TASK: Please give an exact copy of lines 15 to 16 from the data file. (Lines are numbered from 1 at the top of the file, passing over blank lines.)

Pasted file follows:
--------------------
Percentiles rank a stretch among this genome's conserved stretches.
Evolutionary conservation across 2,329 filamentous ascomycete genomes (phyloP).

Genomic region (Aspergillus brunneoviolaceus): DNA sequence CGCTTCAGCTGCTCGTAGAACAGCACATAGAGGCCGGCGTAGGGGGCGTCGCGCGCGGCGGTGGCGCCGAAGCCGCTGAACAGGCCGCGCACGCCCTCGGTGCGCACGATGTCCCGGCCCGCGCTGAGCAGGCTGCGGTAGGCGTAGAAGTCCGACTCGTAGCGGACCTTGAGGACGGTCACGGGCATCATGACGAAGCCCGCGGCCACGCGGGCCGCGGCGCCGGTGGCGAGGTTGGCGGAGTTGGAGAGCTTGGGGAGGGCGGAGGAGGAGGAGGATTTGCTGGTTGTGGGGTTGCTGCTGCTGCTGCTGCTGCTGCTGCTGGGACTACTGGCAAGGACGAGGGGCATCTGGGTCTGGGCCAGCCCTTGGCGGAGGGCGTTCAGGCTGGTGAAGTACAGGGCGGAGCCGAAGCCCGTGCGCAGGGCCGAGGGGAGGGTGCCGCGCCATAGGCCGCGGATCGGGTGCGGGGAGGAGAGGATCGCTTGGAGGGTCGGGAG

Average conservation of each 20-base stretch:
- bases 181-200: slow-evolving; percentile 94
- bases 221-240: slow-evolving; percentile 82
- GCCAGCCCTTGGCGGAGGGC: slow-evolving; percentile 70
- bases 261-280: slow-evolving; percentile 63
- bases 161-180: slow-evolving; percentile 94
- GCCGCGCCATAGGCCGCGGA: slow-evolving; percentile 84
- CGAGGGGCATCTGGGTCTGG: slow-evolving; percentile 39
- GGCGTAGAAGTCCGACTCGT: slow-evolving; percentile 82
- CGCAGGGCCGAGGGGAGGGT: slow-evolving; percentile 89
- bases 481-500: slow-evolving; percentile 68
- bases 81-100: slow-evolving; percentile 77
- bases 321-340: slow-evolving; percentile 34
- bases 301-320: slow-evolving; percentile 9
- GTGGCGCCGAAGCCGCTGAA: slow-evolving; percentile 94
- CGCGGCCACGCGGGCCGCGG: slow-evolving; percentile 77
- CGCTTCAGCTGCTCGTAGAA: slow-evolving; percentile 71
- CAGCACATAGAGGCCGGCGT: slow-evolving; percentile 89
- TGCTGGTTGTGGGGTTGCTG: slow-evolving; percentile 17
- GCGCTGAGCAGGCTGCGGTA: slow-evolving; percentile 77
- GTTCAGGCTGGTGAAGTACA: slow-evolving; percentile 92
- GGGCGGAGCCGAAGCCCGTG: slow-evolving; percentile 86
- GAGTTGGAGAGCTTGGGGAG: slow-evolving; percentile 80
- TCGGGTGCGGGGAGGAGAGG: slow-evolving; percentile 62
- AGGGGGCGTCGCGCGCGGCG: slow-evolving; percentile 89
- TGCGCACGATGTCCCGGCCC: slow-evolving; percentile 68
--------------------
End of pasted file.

- bases 81-100: slow-evolving; percentile 77
- bases 321-340: slow-evolving; percentile 34